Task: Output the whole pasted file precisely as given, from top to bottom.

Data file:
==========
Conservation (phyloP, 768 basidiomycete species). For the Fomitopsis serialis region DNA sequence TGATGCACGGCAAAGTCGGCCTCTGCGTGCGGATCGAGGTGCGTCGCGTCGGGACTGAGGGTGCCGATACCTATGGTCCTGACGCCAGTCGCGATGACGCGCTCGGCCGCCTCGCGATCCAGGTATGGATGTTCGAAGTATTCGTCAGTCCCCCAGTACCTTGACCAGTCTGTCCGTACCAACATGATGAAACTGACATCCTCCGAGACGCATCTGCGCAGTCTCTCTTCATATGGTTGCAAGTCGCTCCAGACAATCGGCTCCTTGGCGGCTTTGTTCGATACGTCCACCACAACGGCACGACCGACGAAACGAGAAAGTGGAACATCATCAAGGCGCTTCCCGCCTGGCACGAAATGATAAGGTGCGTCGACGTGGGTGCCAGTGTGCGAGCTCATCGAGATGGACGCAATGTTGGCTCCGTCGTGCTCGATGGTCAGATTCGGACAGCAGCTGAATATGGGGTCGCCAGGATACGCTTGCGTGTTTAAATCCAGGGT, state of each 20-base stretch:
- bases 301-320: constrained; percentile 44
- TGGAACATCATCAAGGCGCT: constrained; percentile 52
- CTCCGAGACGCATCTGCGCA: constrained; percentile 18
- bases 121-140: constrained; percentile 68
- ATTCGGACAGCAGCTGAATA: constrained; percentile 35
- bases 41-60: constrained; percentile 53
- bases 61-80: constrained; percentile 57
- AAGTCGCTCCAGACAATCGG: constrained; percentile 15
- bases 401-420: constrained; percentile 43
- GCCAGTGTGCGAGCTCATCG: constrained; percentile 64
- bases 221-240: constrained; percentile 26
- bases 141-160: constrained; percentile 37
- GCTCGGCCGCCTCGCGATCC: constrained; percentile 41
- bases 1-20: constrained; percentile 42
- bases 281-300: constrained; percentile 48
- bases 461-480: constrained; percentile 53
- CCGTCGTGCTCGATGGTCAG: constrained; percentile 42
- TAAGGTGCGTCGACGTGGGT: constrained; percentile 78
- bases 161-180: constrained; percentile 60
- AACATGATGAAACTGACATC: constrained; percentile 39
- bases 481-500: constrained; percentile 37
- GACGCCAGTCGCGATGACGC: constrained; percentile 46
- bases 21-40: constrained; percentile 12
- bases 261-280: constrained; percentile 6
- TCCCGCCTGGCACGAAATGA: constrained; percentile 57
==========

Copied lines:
Conservation (phyloP, 768 basidiomycete species). For the Fomitopsis serialis region DNA sequence TGATGCACGGCAAAGTCGGCCTCTGCGTGCGGATCGAGGTGCGTCGCGTCGGGACTGAGGGTGCCGATACCTATGGTCCTGACGCCAGTCGCGATGACGCGCTCGGCCGCCTCGCGATCCAGGTATGGATGTTCGAAGTATTCGTCAGTCCCCCAGTACCTTGACCAGTCTGTCCGTACCAACATGATGAAACTGACATCCTCCGAGACGCATCTGCGCAGTCTCTCTTCATATGGTTGCAAGTCGCTCCAGACAATCGGCTCCTTGGCGGCTTTGTTCGATACGTCCACCACAACGGCACGACCGACGAAACGAGAAAGTGGAACATCATCAAGGCGCTTCCCGCCTGGCACGAAATGATAAGGTGCGTCGACGTGGGTGCCAGTGTGCGAGCTCATCGAGATGGACGCAATGTTGGCTCCGTCGTGCTCGATGGTCAGATTCGGACAGCAGCTGAATATGGGGTCGCCAGGATACGCTTGCGTGTTTAAATCCAGGGT, state of each 20-base stretch:
- bases 301-320: constrained; percentile 44
- TGGAACATCATCAAGGCGCT: constrained; percentile 52
- CTCCGAGACGCATCTGCGCA: constrained; percentile 18
- bases 121-140: constrained; percentile 68
- ATTCGGACAGCAGCTGAATA: constrained; percentile 35
- bases 41-60: constrained; percentile 53
- bases 61-80: constrained; percentile 57
- AAGTCGCTCCAGACAATCGG: constrained; percentile 15
- bases 401-420: constrained; percentile 43
- GCCAGTGTGCGAGCTCATCG: constrained; percentile 64
- bases 221-240: constrained; percentile 26
- bases 141-160: constrained; percentile 37
- GCTCGGCCGCCTCGCGATCC: constrained; percentile 41
- bases 1-20: constrained; percentile 42
- bases 281-300: constrained; percentile 48
- bases 461-480: constrained; percentile 53
- CCGTCGTGCTCGATGGTCAG: constrained; percentile 42
- TAAGGTGCGTCGACGTGGGT: constrained; percentile 78
- bases 161-180: constrained; percentile 60
- AACATGATGAAACTGACATC: constrained; percentile 39
- bases 481-500: constrained; percentile 37
- GACGCCAGTCGCGATGACGC: constrained; percentile 46
- bases 21-40: constrained; percentile 12
- bases 261-280: constrained; percentile 6
- TCCCGCCTGGCACGAAATGA: constrained; percentile 57